ECOWAS is set to enhance sustainable electricity access through solar in 19 countries in West Africa and the Sahel region to promote development in the region.
This is the outcome of a meeting of stakeholders from the energy sector, at a regional workshop to develop modalities to implement the Regional Off-Grid Electrification Project (ROGEP) which held in Accra, Ghana.
ROGEP aims to enhance electricity access in West Africa and the Sahel region, through standalone solar systems including solar lanterns, solar home systems, solar water pumps, solar mills, among others.
The ECOWAS Commissioner for Energy and Mines, Mr Sédiko Douka, told the News Agency of Nigeria (NAN) that only 40 per cent of the population within the region had access to electricity supply.
“The objective of the meeting is to see mechanisms for the implementation of the project because close to 200 million have no access to electricity and this project is very welcome to increase electricity access.
“Our team at the ECOWAS Commission just resumed in March and within our four-year mandate, our objective is to increase electricity access to at least 60 per cent of the population.
“We have been having several energy meetings within the energy sector and on Thursday we will have the meeting of all ECOWAS ministers of energy.”
He added that the project, sponsored by the World Bank, would “will kick-off in 2019”.
The project, with an estimated overall budget of $200 million, includes 19 countries.
They are Benin, Burkina Faso, Cabo Verde, Cote d’Ivoire, Gambia, Ghana, Guinea, Guinea Bissau, Liberia, Mali, Niger, Nigeria, Sierra Leone, Senegal, Togo, Cameroon, Central African Republic, Chad, and Mauritania.
The Practice Manager, Energy and Extractive Global Practice of the World Bank Group, Wendy Hughes said that the off-grid technology had shown to provide “real and sustainable alternative to grid electricity.”
Hughes added that the cooperation of member countries in building “a large, unified off-grid solar market will increase access to these modern energy devices”.
“Adopting common quality standards for solar off-grid products that are uniform across the entire region will in effect create a single large market that will be far more attractive to private solar companies.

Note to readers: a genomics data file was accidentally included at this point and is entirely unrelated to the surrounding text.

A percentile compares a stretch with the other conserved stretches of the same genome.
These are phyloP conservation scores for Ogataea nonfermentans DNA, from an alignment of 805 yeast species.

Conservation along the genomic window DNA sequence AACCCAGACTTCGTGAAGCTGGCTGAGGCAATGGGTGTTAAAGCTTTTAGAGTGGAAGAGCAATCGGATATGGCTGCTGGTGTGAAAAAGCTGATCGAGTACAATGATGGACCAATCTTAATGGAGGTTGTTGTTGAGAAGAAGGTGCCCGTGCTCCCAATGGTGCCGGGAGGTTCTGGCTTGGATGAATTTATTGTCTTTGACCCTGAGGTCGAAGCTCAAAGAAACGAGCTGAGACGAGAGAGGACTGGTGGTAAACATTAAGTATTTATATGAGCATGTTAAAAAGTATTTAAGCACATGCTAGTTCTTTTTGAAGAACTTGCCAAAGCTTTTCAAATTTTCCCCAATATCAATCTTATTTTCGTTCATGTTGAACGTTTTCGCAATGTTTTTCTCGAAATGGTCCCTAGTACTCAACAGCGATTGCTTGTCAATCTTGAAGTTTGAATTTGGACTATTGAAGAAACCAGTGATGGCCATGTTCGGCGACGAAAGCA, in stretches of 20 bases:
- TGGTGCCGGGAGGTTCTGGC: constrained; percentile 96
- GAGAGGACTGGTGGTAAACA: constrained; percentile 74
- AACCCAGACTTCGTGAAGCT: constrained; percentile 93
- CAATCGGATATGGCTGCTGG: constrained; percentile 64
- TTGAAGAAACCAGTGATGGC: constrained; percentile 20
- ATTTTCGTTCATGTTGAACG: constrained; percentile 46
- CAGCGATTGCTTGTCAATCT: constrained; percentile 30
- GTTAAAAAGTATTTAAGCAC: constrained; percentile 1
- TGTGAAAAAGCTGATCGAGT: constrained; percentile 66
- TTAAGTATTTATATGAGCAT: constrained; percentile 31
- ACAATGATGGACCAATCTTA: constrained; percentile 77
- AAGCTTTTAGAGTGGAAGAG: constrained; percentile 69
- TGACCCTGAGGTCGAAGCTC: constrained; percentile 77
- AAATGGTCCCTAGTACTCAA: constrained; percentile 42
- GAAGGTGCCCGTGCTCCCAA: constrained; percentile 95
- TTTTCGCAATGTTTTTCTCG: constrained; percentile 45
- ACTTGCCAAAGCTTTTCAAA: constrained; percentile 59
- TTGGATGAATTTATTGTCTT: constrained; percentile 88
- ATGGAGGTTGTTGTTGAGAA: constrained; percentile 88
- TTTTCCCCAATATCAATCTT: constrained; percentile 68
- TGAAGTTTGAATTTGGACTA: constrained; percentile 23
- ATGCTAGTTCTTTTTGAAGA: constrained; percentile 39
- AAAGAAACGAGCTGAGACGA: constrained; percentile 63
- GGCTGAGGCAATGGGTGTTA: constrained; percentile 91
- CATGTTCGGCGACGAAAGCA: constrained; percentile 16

She further advised member states to work together to develop a comprehensive regional standard that would identify individual country’s priorities.
The project, developed in Dec. 2015, would be implemented by the ECOWAS Centre for Renewable Energy and Energy Efficiency (ECREEE) in Jan. 2019.
Mr Mahama Kappiah, Executive Director, ECREEE said modalities were put in place to train local entrepreneurs in the energy sector to ensure ownership of the project and affordable energy for member states.
“One way we are trying to make energy affordable through this project is using our local entrepreneurs, not foreign entrepreneurs or those who call themselves expatriates and pay themselves very high salaries we have to pay for.
“We are also providing finance to these entrepreneurs and for the first phase, we have $140 million as credit line that will go to these local entrepreneurs which they can contract through the commercial banks at very low interest rate.”
Kappiah said that training had begun with 48 entrepreneurs from the 19 countries on adopting effective models to ensure the viability of the project.
He said that the World Bank was supporting the first phase of the project with $200 million adding that member states were not financially supporting the project “for now”.
“Only a credit line scheme that we have negotiated with the World Bank that we put at the disposal of our private enterprises solely for this job.
“From January, the $140 million will kick in from monies made available by the World Bank.”